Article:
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    For questions like that, any responses you receive here will be -- in my opinion -- just speculation.

    My advice is, use the Superchargers only when you must and have no alternatives that can meet your needs. I would not charge a Tesla multiple times a week at Superchargers for several years. If you do, you may have greater than "normal" battery degradation. Maybe. I am only guessing.
     
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  10. apacheguy

    apacheguy S Sig #255

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    I recall an owner reporting fewer than 100 DCFC and he was hit with the throttling.
     
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  11. 0ptions

    0ptions Member

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    I think it's meant as, don't pull up to/begin using a charger at the same time as someone else. Pull up to a charger when the adjacent vehicle looks stale or you can tell if they're leaving soon (back at their car and getting into it).
     
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  12. JohnnyG

    JohnnyG Weee!

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    Let's not forget... Superchargers are not the only DC-Fast Chargers. CHAdeMO is also considered a DC-Fast Charger, and I believe was confirmed to count against you as well. @zambono 's concerns / questions are warranted, as not all situations and environments are hard on the batteries, so the question remains... what criteria are they using to count towards permanently capping the max charging rate?

    For an example; CHAdeMO is capable of charging at 50kW, yet the one by my home is throttled to 13kW. That's approximately the same rate as a refreshed MS standard home charger (11.5kW). I shouldn't be penalized for using this slow DCFC, and maybe I'm not, but we just don't know because nothing is published. A pre-refresh MS with the upgraded dual chargers can charge at 19.2kW at home in your garage. This brings us back to... what criteria are they using to count towards permanently capping the max charging rate?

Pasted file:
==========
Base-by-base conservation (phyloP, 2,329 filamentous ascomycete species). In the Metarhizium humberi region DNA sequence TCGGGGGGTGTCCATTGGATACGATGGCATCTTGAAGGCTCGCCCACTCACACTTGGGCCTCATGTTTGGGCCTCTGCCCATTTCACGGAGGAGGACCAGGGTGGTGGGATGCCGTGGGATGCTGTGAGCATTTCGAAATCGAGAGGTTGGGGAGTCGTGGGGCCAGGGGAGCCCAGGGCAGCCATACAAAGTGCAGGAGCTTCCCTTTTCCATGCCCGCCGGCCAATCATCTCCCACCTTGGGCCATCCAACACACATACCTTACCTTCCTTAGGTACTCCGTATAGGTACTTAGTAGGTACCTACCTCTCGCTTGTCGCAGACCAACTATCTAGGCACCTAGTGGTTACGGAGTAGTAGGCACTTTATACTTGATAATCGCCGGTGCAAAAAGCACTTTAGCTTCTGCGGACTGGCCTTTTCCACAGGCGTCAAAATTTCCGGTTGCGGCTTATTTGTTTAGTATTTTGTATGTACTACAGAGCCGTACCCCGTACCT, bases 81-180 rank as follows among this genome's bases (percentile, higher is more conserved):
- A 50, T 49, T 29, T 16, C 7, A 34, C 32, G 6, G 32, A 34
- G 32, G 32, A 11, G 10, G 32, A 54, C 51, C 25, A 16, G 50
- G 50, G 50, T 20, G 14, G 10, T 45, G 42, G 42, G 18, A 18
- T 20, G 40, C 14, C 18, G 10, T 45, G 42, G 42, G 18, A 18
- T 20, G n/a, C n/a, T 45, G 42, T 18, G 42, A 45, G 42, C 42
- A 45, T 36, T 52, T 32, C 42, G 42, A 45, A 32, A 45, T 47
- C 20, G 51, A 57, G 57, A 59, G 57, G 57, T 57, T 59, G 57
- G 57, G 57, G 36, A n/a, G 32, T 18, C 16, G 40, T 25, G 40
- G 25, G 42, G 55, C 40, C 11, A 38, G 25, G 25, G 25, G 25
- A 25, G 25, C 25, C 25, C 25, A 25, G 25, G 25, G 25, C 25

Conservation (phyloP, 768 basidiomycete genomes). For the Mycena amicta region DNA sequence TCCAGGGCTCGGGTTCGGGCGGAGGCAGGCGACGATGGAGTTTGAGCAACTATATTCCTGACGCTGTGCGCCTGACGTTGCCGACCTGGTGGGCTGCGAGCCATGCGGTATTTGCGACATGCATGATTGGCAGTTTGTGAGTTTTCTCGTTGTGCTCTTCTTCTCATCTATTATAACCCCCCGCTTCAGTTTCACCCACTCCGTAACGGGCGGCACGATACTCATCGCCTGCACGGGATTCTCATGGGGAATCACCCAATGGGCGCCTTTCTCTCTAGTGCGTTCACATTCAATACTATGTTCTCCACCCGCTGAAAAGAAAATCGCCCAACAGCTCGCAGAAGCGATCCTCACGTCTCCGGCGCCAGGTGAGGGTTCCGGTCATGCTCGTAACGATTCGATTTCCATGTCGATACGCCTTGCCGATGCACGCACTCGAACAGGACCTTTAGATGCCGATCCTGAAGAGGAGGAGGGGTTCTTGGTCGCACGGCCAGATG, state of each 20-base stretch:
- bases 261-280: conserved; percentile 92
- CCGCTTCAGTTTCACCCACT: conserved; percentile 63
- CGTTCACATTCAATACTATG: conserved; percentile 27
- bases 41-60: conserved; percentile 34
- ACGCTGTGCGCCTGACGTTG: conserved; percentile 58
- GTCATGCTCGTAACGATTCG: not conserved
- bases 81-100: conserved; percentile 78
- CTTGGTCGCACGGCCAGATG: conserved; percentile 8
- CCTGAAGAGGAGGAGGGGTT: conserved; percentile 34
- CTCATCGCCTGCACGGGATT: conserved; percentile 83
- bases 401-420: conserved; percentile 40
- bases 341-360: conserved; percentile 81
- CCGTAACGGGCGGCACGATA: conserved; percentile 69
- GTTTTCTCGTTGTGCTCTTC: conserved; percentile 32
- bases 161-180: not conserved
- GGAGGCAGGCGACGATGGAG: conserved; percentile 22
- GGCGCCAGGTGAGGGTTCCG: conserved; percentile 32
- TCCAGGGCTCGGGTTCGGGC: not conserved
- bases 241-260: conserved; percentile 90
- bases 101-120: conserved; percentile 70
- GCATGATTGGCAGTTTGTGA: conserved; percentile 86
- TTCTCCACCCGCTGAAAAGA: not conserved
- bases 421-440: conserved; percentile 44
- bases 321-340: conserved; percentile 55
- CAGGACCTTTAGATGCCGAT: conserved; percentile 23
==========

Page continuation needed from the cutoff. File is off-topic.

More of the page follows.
We may never know..... :confused:
     
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  13. zambono

    zambono Member

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    My point, you nailed it.
     
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  14. Naonak

    Naonak Member

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    The answers to some of the questions in this thread:

    • The throttling happens with < 250 DCFC sessions. How much less, nobody knows (yet).
    • Any DCFC counts towards your session, regardless of charge rate. I have very few Supercharger sessions (about 60) and more than 200 CHADeMO sessions.
    • The current speculation is that it's the amount of kWH that have been fast charged, so the actual number of sessions or the rate don't affect it. This is mostly confirmed from the service techs and upper management, but they have been known to be wrong in the past. I would say this is an 85% probability of being true, as it makes the most sense really. What doesn't make sense is slow CHADeMO sessions, say at 25 or 30 kW that count, even though you can reach close to 30 on AC with a HPWC. Why is that any different? The algorithm appears to be pretty dumb, and it just counts any DC-DC charging as fast charging, regardless of rate. I pity the poor bastards that put CHADeMO in their garage.
    • Contrary to Teslas claim that it only adds a few minutes to a Supercharging session, it can add a significant amount of time to long drives. Even if each session only added 5 minutes, that's an additional 30 minutes wasted over the course of a mere 600 mile drive. That is not insignificant, especially for Superchargers in the Midwest that are, quite literally, out in the middle of nowhere with nothing to do but twiddle your thumbs while you charge.
    • Nobody knows where the lower limit on throttling is. My experience seems to be that it's a step down algorithm, where as the kWH goes up, the throttling increases as well. I am making an identical (same time of year, same start/destination, etc...) ~700 mile trip next month that I took last year before the throttling, so we'll know exactly how much throttling I currently have on my battery after that. I think it will prove to be enlightening.
    • Lastly, this issue will eventually affect most, if not all, 90 pack owners. ~200ish fast charges are not a lot of fast charges assuming a moderate amount of energy transferred. Even casual Supercharger users could hit that in 5 or 6 years, which means they will be throttled at some point. There is a fast charge counter internal to Tesla that can be accessed, but it's not exposed to the public apparently.
     
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  15. pdxrajiv

    pdxrajiv Member

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    What kind of logging are people using to keep track of charging sessions, rates, and the known factors that affect charging rates?
    I presume VisibleTesla can log SOC and rate during charging session, but it probably could not keep track of battery temp or ambient temp, whether the SC session was shared or not and the SOC of the paired car, let alone the quality of electricity supply available to the SC station or any functional issues that keep a charger from operating at peak.

    FWIW, I don't think I have observed any SC throttling for my car. I have driven ~24K on the SC network. I would estimate ~150 SC charging sessions. The slowdowns I have experienced appear to be related to initial high state of charge, local electricity supply (Beaver? Buttonwillow?) or ambient or battery temperature (charging wand too hot to handle in each case).